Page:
Our project began as a journalism website and has evolved into a youth-driven first-person storytelling project that showcases the voices and stories of individuals who call Chambersburg, a small town in Central Pennsylvania home. Our project aims to present a fuller picture of the community for the community. You can access the site here: https://1130youthcollaborative.org
We support the development of first-person narratives, particularly among young, marginalized individuals who are rarely heard or seen in the mainstream media and to bring people together to listen to and learn from the wide array of stories that Chambersburg residents tell themselves.
This is the problem the project seeks to address:
11/30 Youth offers these story collections to community partners as op-eds and testimonials to further social justice work in the community.
We have published two volumes of work: one on racial justice and one on LGBTQ+ advocacy and experiences.
To do this work, we have created an incredible team of youth, creators, and educators all of whom have ties to rural Pennsylvania.
You can learn more about each of us here: https://1130youthcollaborative.org/about/
As we stated before, our project started as a journalism project but after deep consideration of the community's needs, we evolved into a first-person, youth-driven site.
We have published a variety of pieces: poems about racial inequity, interviews about racial justice advocacy, first-person narratives about growing up as a nonwhite youth in a majority-white community, and films documenting LGBTQ+ lives and advocacy. We have also incorporated book reviews that feature Appalachian authors who have written about the themes and ideas in our work.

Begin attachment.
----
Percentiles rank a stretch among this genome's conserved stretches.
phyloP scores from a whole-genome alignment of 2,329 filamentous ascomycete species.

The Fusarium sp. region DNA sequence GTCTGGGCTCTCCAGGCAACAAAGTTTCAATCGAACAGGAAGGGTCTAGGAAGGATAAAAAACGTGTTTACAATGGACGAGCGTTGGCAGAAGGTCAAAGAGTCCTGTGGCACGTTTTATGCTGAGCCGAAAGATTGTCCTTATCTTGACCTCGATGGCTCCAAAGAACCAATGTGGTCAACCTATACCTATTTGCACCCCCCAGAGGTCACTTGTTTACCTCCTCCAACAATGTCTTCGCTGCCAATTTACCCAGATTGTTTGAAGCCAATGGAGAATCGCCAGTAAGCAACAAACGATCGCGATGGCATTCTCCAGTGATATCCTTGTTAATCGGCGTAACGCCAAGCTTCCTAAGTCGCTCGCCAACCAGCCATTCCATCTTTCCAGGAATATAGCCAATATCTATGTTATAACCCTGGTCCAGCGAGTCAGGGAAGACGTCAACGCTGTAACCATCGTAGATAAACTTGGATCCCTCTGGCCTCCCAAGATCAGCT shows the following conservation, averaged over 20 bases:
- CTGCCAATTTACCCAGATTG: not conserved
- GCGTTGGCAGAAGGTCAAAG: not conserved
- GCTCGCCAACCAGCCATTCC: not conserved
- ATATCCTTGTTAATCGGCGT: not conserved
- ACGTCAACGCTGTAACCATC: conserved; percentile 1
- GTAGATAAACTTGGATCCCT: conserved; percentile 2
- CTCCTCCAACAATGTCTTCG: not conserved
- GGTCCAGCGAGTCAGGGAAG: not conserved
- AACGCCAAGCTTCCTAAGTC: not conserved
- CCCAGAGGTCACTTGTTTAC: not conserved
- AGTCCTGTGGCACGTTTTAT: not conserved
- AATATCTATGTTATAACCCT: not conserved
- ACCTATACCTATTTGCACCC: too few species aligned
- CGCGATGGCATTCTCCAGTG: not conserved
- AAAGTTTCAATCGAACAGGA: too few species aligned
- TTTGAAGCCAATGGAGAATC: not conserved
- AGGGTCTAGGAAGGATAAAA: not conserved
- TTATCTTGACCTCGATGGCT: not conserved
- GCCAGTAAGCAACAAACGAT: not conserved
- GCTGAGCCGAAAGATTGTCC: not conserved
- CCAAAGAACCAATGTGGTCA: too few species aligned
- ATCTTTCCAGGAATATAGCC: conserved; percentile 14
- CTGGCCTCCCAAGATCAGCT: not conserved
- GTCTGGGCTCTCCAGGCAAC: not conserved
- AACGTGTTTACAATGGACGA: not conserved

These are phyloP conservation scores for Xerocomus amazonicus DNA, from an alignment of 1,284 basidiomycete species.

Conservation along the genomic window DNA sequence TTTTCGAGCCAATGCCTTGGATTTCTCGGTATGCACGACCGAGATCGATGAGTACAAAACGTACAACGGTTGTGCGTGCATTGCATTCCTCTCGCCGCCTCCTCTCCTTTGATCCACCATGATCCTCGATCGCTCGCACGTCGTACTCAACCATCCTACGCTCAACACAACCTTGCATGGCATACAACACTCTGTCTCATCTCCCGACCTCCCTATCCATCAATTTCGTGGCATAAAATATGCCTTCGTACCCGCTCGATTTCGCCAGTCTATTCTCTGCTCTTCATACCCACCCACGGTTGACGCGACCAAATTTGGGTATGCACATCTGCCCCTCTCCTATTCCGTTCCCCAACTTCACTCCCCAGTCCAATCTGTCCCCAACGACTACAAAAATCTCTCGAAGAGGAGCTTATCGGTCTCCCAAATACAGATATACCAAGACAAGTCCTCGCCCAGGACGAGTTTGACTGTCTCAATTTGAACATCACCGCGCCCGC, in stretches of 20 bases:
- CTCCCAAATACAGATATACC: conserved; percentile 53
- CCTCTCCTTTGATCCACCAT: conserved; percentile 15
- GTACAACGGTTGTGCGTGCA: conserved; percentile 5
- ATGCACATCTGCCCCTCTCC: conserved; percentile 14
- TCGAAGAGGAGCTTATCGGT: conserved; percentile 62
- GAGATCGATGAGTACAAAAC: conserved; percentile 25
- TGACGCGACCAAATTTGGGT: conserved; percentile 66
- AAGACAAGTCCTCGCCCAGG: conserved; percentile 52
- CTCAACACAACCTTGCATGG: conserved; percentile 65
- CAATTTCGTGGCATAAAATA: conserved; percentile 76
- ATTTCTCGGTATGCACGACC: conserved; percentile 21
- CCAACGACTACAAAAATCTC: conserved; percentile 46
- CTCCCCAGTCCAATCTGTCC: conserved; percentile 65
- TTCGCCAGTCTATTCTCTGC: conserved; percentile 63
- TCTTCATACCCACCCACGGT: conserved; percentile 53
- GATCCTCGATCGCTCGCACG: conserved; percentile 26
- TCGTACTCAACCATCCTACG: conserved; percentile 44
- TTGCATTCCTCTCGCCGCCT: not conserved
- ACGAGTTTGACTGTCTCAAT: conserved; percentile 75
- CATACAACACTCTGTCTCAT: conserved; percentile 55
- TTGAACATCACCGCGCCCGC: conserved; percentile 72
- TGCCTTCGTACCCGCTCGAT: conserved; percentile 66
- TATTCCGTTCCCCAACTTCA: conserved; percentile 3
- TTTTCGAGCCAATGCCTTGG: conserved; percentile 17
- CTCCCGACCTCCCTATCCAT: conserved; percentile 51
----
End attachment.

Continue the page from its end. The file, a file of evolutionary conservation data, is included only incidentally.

This is an overview of our journey:
This winter, we published a collection written by and for youth on race and racism in Franklin County. Madison Mellinger and LeShan Wilkinson, the collaborative's youth directors, wrote the introduction to the collection:
In the summer of 2020, national media recognized a few things we have known all along about Franklin County: the population is not entirely white, racism exists here, and grassroots organizations are beginning to mobilize our citizens to fight for racial justice. While the county’s rural agricultural roots and location in the Appalachian Mountains has led many to believe the area is a white, Republican, Christian monolith, we present a different perspective. In our high school classes, on our sports teams, in our clubs, and even within our own families we know people whose lives defy the stereotypes others perpetuate about rural communities. In this first collection from the 11/30 Youth Collaborative, we present stories written by a few of those people who stand out in our minds. We aim to showcase the diverse range of narratives that exist in Chambersburg, focusing specifically on racial diversity and the local fight for racial justice. We encourage you to get to know each of our contributors through their works, deeply consider their messages, and continuously reflect on your own position in the Chambersburg community. Most of all, we encourage you to act. To learn more about how to get involved with the local fight for racial justice, please consider Racial Reconciliation Franklin County, PA.